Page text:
Senator Questions Oversight of Transplant Programs
Senate Finance Committee Chair Chuck Grassley (R-Iowa) on Thursday sent a letter to federal officials who oversee organ transplant programs asking why they have not taken action against programs that fail to meet federal standards, the Los Angeles Times reports (Ornstein, Los Angeles Times, 6/30). The Times on Thursday reported that 20% of federally funded transplant programs do not meet minimum CMS standards regarding the number of procedures a center must perform and the survival rate.
According to the Times, 48 of the 236 federally funded transplant programs examined continue to operate "despite sometimes glaring and repeated lapses." Those 48 transplant programs accounted for 71 more deaths within one year of transplants than expected under normal conditions, based on a government analysis of survival rates.
CMS has the authority to revoke the certification of transplant programs that fail to meet agency standards but "rarely does," the Times reports. CMS has revoked the certification of 11 transplant programs since 2000, but, in "nearly all of those cases, it moved only after the programs had voluntarily ceased operations," according to the Times.
However, after CMS received detailed questions from the Times, agency officials in March sent letters to all of the transplant programs that requested information about staffing and performance.
An anonymous CMS official said that the agency to date has identified 25 transplant programs "seriously out of compliance" (California Healthline, 6/29).
Grassley previously has asked the Government Accountability Office to investigate the organ procurement and transplant system and determine whether federal agencies are able to provide effective oversight.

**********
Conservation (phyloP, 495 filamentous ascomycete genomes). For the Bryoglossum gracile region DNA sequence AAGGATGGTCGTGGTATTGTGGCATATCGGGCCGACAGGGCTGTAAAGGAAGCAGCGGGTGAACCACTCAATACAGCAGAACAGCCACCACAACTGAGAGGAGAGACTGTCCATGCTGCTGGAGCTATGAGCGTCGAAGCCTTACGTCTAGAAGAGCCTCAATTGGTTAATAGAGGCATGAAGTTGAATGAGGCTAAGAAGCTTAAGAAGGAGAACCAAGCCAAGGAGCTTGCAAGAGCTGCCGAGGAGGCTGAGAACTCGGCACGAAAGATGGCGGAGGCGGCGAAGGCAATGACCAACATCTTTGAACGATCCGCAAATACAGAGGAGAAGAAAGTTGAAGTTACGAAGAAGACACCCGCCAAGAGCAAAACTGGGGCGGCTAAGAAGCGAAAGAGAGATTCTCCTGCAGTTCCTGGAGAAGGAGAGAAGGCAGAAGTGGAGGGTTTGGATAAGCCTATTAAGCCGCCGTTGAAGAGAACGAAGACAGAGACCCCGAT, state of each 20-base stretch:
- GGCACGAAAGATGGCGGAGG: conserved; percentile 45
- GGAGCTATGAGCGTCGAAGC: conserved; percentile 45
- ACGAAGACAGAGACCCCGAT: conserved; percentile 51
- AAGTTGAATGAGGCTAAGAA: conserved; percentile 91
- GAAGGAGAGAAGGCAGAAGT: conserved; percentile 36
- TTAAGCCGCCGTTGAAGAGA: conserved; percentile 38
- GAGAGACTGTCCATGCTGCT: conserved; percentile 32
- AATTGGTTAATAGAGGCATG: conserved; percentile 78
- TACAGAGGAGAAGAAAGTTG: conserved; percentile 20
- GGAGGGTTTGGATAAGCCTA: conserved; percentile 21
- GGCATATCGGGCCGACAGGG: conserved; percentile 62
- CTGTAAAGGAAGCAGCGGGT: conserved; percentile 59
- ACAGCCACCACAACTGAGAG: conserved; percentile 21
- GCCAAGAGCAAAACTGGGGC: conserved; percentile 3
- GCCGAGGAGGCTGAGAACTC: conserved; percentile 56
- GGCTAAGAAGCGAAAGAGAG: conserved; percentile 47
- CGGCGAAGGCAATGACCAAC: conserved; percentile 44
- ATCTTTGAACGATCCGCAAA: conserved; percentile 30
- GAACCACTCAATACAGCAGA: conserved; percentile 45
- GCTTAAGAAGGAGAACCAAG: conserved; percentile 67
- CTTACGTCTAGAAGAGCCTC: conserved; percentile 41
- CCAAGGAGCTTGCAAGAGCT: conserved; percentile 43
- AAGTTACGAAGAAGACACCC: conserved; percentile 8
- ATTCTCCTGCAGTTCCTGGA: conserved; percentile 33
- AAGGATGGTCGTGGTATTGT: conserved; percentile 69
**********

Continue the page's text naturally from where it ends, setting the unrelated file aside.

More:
Grassley in a letter to the heads of CMS and the Health Resources and Services Administration said, "I have been increasingly concerned about the oversight of the organ procurement and transplantation system." He added that problems uncovered last year at three California programs, which have since closed, "may be indicative of problems at facilities elsewhere." Grassley said he was "troubled" by this possibility.
CMS spokesperson Peter Ashkenaz said agency officials had not seen Grassley's letter, so they were unable to comment. Ashkenaz said CMS will work with Grassley to address his questions (Ornstein/Weber, Los Angeles Times, 6/30).
KPCC's "Patt Morrison" on Thursday included a discussion of federally funded transplant programs that do not meet minimum CMS standards. Guests on the program included Barry Straube, chief medical officer at CMS, and Rep. Xavier Becerra (D-Calif.) (Morrison, "Patt Morrison," KPCC, 6/29).
The complete segment is available online in RealPlayer.